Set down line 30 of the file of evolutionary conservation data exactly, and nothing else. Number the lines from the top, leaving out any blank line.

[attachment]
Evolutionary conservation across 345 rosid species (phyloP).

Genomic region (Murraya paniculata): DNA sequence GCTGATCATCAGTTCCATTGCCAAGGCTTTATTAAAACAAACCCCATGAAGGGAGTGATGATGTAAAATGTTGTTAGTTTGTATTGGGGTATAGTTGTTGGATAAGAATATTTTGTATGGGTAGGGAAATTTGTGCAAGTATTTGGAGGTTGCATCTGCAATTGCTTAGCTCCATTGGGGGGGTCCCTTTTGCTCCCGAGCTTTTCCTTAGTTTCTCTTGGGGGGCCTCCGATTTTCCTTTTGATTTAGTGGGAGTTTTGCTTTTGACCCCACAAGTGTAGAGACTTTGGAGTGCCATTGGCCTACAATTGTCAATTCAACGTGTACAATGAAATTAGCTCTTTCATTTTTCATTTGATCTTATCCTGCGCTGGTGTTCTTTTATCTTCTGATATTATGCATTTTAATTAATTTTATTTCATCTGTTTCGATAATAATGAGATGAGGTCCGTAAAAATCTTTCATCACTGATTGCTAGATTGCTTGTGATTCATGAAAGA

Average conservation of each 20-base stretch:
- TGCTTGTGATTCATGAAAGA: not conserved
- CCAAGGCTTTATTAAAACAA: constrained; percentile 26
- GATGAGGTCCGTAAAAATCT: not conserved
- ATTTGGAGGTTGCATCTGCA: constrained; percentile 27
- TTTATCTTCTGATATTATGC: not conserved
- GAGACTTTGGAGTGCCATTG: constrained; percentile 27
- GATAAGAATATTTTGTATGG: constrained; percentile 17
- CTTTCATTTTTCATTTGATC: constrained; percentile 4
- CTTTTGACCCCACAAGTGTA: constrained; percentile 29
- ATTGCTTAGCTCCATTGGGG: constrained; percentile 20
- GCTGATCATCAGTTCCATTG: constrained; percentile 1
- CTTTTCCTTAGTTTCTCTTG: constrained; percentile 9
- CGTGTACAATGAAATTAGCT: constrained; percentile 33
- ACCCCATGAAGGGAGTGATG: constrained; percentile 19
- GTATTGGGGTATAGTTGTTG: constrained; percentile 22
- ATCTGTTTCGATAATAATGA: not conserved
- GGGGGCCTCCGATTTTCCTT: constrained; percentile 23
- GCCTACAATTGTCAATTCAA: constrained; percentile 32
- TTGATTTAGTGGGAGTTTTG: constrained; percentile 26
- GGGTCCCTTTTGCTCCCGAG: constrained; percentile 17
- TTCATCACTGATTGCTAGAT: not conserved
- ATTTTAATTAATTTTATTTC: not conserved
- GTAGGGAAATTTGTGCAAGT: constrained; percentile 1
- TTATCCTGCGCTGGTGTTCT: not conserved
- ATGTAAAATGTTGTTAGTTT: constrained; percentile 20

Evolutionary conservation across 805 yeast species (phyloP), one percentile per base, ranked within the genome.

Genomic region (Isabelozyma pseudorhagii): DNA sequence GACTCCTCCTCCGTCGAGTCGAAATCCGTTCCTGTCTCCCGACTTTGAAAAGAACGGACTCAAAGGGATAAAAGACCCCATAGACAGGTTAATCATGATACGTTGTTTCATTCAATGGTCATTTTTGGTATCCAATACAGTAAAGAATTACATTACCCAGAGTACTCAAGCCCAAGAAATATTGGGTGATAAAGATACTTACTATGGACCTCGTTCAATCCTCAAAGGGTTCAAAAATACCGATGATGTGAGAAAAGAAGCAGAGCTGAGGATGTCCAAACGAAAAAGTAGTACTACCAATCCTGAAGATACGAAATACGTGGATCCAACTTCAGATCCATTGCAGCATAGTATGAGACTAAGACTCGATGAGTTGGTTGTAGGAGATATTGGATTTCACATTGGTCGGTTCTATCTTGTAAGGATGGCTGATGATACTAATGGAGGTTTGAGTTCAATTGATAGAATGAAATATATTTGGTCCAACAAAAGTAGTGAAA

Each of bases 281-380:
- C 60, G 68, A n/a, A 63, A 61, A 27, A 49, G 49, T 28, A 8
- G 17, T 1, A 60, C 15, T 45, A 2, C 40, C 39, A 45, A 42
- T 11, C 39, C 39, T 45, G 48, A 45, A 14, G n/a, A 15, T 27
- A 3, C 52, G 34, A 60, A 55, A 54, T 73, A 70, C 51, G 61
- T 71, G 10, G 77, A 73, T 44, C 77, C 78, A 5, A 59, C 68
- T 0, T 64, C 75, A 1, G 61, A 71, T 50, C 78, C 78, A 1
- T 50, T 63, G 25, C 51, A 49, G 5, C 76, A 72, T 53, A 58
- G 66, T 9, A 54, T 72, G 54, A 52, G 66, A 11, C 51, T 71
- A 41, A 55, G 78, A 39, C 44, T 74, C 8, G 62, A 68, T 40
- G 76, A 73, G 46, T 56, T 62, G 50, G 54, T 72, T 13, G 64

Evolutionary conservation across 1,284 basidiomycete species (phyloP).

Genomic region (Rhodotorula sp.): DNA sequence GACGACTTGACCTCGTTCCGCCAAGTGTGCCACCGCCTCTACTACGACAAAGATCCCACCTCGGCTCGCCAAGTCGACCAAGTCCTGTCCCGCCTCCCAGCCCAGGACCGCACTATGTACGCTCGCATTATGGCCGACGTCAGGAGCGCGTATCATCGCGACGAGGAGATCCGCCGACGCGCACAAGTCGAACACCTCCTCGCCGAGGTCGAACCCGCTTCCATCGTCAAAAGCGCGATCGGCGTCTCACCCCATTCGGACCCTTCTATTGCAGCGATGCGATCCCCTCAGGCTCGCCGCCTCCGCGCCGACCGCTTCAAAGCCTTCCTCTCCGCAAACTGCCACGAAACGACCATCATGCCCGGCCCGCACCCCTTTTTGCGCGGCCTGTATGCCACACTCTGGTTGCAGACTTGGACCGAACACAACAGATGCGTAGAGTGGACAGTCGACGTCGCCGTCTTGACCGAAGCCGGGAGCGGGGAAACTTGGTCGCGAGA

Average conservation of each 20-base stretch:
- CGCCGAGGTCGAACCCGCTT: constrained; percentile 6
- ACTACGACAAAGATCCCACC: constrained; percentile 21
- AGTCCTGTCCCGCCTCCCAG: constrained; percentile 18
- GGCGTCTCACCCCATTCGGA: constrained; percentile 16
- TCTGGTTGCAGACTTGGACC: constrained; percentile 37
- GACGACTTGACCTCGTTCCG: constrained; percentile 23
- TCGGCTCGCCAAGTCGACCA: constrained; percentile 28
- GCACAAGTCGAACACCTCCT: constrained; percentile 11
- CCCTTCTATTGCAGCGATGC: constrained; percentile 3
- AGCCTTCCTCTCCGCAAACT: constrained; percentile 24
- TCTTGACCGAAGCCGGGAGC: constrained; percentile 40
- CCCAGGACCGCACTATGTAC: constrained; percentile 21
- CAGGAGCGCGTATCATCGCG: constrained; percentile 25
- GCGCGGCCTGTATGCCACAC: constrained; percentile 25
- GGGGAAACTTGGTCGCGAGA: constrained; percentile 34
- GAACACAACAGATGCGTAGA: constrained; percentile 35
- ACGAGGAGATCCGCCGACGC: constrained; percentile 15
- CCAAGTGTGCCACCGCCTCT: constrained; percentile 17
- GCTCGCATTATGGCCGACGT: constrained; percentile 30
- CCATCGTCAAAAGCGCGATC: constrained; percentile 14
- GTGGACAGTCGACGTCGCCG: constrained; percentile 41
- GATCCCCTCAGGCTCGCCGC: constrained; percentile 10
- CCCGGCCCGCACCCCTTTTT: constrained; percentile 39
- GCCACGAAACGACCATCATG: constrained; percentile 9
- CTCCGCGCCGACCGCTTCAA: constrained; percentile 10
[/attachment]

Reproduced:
Genomic region (Isabelozyma pseudorhagii): DNA sequence GACTCCTCCTCCGTCGAGTCGAAATCCGTTCCTGTCTCCCGACTTTGAAAAGAACGGACTCAAAGGGATAAAAGACCCCATAGACAGGTTAATCATGATACGTTGTTTCATTCAATGGTCATTTTTGGTATCCAATACAGTAAAGAATTACATTACCCAGAGTACTCAAGCCCAAGAAATATTGGGTGATAAAGATACTTACTATGGACCTCGTTCAATCCTCAAAGGGTTCAAAAATACCGATGATGTGAGAAAAGAAGCAGAGCTGAGGATGTCCAAACGAAAAAGTAGTACTACCAATCCTGAAGATACGAAATACGTGGATCCAACTTCAGATCCATTGCAGCATAGTATGAGACTAAGACTCGATGAGTTGGTTGTAGGAGATATTGGATTTCACATTGGTCGGTTCTATCTTGTAAGGATGGCTGATGATACTAATGGAGGTTTGAGTTCAATTGATAGAATGAAATATATTTGGTCCAACAAAAGTAGTGAAA